haemun

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Which process do all you mostly use?
 

holddreams

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How will you start to design the bandgap circuit?

How to determin the two resistors used in bandgap circuit?

I run a .tran simulation ,and at the same time sweep the temperature, but the bandgap output is decreasing as the temperature increase, How to solve this problem?Does it mean that the two resistors I used are wrong?

Thx.
 

dennislau

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holddreams said:
How will you start to design the bandgap circuit?

How to determin the two resistors used in bandgap circuit?

I run a .tran simulation ,and at the same time sweep the temperature, but the bandgap output is decreasing as the temperature increase, How to solve this problem?Does it mean that the two resistors I used are wrong?

Thx.
Usually, in the conventional bandgap circuit design, we can use the equation Vref=Vbe+ (kT/q) x (lnN) x (R2/R1) to calculate the two resisors value where N typically chosen to be 8 or 24 from matching point of view .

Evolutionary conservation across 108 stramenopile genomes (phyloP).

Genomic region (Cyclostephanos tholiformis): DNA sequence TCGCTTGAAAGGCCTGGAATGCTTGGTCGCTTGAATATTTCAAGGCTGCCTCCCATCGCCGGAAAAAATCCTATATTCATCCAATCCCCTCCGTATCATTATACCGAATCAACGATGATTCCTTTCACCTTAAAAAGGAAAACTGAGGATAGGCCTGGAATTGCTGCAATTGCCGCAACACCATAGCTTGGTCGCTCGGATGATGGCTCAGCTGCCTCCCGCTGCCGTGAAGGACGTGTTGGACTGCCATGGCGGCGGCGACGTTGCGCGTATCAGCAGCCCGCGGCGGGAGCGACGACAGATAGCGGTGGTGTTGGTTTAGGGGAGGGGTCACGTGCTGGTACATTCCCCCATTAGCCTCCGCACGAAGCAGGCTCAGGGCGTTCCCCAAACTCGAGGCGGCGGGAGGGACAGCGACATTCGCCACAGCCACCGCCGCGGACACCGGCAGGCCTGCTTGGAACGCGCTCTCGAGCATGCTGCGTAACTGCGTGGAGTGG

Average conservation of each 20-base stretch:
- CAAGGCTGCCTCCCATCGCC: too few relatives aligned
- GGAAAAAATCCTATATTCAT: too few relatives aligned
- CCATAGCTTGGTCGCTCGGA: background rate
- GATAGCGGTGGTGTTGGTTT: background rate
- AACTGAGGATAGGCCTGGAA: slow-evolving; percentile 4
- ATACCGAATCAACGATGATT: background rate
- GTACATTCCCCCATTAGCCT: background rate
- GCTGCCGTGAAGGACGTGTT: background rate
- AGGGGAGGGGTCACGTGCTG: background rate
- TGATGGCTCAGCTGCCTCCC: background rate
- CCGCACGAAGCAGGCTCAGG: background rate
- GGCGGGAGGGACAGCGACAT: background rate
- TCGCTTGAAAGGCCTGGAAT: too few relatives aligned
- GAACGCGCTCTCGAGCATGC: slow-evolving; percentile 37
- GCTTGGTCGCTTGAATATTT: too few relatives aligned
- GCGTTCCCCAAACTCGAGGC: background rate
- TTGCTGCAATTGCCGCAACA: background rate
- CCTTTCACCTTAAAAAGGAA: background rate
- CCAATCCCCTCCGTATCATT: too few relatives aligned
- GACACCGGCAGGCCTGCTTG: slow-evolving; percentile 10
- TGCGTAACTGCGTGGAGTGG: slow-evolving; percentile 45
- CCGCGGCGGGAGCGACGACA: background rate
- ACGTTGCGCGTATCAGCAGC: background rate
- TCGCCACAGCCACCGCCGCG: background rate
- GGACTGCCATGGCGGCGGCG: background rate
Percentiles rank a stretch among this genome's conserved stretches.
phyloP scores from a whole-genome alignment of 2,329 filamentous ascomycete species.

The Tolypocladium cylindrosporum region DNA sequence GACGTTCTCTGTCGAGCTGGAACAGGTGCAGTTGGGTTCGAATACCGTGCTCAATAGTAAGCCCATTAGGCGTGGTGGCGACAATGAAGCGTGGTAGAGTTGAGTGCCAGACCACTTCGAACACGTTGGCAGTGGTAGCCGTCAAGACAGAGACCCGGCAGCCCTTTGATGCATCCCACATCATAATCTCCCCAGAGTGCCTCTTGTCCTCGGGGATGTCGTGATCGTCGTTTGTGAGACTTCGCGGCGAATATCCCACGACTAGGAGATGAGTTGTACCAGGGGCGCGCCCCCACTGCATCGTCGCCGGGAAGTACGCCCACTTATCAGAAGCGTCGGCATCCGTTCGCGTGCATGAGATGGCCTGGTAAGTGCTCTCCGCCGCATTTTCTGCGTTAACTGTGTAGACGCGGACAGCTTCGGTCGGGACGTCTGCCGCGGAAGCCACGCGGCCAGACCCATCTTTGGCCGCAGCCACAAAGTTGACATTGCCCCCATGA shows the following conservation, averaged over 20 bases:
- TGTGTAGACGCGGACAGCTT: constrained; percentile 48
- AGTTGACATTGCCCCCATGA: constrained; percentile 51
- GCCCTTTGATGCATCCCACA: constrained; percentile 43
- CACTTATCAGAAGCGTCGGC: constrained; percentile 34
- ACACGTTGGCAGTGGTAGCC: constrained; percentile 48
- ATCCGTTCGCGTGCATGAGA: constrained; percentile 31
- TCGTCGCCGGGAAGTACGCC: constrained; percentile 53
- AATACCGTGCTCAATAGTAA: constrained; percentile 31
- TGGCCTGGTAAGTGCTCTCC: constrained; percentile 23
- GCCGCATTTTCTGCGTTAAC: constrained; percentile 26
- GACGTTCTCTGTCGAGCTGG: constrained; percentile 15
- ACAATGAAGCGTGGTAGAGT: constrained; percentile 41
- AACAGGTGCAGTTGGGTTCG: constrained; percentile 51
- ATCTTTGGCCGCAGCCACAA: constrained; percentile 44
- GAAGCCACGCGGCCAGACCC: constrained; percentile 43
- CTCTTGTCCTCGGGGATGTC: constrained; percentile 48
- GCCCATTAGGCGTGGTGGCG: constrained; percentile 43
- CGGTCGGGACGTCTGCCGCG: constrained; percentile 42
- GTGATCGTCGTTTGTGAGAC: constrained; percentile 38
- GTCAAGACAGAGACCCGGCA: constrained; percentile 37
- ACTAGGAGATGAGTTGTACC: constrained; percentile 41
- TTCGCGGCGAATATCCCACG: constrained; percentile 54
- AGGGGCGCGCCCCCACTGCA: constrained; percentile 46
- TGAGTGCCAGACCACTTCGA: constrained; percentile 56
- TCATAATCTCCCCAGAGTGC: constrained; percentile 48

It is mentioned that the bandgap output is decreasing as the temperature increase. Could you tell us how much it decrease?
 

Chethan

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dennislau said:
holddreams said:
How will you start to design the bandgap circuit?

How to determin the two resistors used in bandgap circuit?

I run a .tran simulation ,and at the same time sweep the temperature, but the bandgap output is decreasing as the temperature increase, How to solve this problem?Does it mean that the two resistors I used are wrong?

Thx.
Usually, in the conventional bandgap circuit design, we can use the equation Vref=Vbe+ (kT/q) x (lnN) x (R2/R1) to calculate the two resisors value where N typically chosen to be 8 or 24 from matching point of view .

It is mentioned that the bandgap output is decreasing as the temperature increase. Could you tell us how much it decrease?

Hi,
The BGR i have designed has the temperature plot as shown in the figure. The reference voltage drastically decreases as the temperature increases. can some one please tell me how should i compensate it.

thanx in advance
 

dennislau

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Chethan said:
dennislau said:
holddreams said:
How will you start to design the bandgap circuit?

How to determin the two resistors used in bandgap circuit?

I run a .tran simulation ,and at the same time sweep the temperature, but the bandgap output is decreasing as the temperature increase, How to solve this problem?Does it mean that the two resistors I used are wrong?

Thx.